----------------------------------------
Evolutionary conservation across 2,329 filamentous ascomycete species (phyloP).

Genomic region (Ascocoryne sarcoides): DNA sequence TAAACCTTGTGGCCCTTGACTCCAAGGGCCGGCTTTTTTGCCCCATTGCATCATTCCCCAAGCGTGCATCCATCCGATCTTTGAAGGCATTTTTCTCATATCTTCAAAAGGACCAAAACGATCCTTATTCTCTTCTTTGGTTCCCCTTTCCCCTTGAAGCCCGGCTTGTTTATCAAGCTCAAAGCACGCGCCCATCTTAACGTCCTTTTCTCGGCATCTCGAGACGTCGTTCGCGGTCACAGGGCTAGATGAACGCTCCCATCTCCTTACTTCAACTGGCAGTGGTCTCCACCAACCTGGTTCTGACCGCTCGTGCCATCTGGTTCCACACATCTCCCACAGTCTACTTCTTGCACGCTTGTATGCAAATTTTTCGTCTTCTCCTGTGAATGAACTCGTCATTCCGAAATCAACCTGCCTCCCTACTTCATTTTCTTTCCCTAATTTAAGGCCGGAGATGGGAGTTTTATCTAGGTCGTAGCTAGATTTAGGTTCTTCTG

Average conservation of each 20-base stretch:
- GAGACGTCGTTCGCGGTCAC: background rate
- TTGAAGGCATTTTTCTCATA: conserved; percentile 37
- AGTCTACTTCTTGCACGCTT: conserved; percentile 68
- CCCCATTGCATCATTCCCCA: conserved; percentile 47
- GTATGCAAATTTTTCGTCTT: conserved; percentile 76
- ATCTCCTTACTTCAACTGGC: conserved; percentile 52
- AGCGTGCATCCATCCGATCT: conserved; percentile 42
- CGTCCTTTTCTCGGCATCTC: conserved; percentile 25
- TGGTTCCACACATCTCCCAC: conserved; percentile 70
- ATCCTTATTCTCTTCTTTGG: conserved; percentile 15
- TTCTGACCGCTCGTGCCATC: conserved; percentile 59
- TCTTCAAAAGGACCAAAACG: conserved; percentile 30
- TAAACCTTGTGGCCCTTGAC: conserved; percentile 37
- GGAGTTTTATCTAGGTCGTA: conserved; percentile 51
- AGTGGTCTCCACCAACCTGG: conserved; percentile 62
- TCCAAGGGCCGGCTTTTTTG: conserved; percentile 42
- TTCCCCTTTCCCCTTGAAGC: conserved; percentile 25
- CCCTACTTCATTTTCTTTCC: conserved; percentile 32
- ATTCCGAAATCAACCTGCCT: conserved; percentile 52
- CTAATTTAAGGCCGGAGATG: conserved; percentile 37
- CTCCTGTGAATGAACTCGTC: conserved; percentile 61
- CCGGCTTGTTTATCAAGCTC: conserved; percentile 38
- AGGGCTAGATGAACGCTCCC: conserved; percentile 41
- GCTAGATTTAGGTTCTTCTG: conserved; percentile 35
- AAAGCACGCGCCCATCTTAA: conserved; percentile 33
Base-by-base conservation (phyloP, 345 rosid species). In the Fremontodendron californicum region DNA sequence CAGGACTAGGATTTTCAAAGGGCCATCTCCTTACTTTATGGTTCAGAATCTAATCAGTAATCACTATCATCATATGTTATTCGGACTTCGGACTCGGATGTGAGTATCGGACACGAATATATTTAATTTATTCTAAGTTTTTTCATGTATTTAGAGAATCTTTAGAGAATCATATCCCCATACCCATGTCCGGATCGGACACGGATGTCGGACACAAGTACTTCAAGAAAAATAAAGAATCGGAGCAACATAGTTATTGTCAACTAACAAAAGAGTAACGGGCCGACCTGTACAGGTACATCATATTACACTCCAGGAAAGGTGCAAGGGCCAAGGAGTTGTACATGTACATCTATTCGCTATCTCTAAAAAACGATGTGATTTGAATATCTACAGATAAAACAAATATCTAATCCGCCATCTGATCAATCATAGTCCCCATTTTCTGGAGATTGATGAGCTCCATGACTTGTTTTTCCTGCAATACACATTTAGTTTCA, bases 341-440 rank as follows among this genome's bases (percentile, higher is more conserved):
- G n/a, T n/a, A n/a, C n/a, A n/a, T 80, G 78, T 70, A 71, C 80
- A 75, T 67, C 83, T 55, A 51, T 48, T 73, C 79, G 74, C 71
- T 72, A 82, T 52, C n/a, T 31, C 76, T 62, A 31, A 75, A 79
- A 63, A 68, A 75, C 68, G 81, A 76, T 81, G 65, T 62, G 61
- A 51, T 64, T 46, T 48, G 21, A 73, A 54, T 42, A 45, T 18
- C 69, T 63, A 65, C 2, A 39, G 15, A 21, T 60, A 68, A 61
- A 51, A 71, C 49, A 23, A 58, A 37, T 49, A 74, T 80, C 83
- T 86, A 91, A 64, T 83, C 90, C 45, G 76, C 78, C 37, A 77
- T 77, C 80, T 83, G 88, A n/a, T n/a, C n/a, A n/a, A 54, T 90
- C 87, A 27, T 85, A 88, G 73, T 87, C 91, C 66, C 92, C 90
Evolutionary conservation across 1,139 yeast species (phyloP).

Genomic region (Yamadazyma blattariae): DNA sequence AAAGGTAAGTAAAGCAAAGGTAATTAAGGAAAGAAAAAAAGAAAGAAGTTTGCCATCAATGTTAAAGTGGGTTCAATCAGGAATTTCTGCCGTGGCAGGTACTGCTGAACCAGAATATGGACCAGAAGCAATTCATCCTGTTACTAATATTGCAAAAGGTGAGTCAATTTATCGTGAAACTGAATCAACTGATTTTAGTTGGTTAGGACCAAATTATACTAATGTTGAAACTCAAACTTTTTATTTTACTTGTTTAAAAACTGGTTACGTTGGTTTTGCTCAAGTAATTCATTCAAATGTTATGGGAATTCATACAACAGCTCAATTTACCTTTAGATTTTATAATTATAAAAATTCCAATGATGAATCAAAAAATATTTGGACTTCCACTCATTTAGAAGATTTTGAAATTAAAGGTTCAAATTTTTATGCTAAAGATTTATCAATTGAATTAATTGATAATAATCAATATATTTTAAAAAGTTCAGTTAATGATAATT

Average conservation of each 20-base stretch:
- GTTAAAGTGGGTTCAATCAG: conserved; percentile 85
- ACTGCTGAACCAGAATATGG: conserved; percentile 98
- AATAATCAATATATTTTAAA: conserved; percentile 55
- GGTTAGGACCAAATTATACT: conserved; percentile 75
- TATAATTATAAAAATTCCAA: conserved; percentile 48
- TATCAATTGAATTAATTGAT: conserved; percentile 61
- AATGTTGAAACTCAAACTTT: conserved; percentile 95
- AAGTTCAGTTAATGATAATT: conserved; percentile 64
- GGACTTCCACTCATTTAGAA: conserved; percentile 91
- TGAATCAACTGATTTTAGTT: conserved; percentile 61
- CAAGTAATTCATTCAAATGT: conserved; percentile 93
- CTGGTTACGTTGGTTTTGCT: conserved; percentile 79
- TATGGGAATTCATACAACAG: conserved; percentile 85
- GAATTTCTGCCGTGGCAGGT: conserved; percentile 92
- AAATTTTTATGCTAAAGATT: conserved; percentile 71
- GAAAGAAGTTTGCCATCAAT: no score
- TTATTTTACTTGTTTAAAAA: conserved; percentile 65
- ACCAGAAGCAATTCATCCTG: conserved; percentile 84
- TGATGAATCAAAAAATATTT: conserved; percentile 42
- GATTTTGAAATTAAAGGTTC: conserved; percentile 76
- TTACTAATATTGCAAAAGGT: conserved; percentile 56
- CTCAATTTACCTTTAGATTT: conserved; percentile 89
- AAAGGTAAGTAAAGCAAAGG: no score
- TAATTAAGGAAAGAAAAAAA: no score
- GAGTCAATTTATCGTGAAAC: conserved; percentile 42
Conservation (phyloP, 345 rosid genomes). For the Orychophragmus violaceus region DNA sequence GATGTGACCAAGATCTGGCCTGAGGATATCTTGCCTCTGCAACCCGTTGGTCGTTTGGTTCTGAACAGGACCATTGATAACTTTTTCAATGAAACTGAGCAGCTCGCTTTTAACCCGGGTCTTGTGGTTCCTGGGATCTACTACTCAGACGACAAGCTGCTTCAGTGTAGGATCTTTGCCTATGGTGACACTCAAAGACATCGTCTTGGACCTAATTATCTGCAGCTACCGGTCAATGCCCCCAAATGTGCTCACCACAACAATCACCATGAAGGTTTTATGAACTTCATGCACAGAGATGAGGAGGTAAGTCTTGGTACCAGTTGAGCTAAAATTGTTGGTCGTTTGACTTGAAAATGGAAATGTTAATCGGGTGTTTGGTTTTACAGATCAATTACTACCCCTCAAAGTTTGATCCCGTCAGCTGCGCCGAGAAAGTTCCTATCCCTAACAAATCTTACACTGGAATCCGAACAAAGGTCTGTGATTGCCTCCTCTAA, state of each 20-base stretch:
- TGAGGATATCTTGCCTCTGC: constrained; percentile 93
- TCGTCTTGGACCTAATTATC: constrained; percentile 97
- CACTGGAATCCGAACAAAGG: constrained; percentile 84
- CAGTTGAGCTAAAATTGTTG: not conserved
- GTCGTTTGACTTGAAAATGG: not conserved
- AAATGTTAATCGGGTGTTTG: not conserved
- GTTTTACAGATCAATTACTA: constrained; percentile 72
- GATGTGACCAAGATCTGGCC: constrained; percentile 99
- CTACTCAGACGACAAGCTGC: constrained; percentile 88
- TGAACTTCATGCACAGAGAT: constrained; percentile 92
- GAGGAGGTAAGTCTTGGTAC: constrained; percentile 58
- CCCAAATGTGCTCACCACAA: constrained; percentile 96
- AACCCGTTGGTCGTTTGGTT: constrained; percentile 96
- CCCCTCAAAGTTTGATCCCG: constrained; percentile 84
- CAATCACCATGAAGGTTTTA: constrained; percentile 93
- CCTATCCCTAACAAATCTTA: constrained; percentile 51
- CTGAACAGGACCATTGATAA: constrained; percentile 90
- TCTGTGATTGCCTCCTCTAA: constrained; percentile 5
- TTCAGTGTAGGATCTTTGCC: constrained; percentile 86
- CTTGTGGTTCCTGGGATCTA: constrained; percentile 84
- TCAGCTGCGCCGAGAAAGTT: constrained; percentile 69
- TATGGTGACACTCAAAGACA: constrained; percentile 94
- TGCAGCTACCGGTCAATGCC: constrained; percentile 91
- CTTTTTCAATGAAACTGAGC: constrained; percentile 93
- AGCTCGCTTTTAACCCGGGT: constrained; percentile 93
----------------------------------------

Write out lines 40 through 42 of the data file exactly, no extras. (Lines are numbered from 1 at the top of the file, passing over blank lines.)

Evolutionary conservation across 1,139 yeast species (phyloP).

Genomic region (Yamadazyma blattariae): DNA sequence AAAGGTAAGTAAAGCAAAGGTAATTAAGGAAAGAAAAAAAGAAAGAAGTTTGCCATCAATGTTAAAGTGGGTTCAATCAGGAATTTCTGCCGTGGCAGGTACTGCTGAACCAGAATATGGACCAGAAGCAATTCATCCTGTTACTAATATTGCAAAAGGTGAGTCAATTTATCGTGAAACTGAATCAACTGATTTTAGTTGGTTAGGACCAAATTATACTAATGTTGAAACTCAAACTTTTTATTTTACTTGTTTAAAAACTGGTTACGTTGGTTTTGCTCAAGTAATTCATTCAAATGTTATGGGAATTCATACAACAGCTCAATTTACCTTTAGATTTTATAATTATAAAAATTCCAATGATGAATCAAAAAATATTTGGACTTCCACTCATTTAGAAGATTTTGAAATTAAAGGTTCAAATTTTTATGCTAAAGATTTATCAATTGAATTAATTGATAATAATCAATATATTTTAAAAAGTTCAGTTAATGATAATT

Average conservation of each 20-base stretch: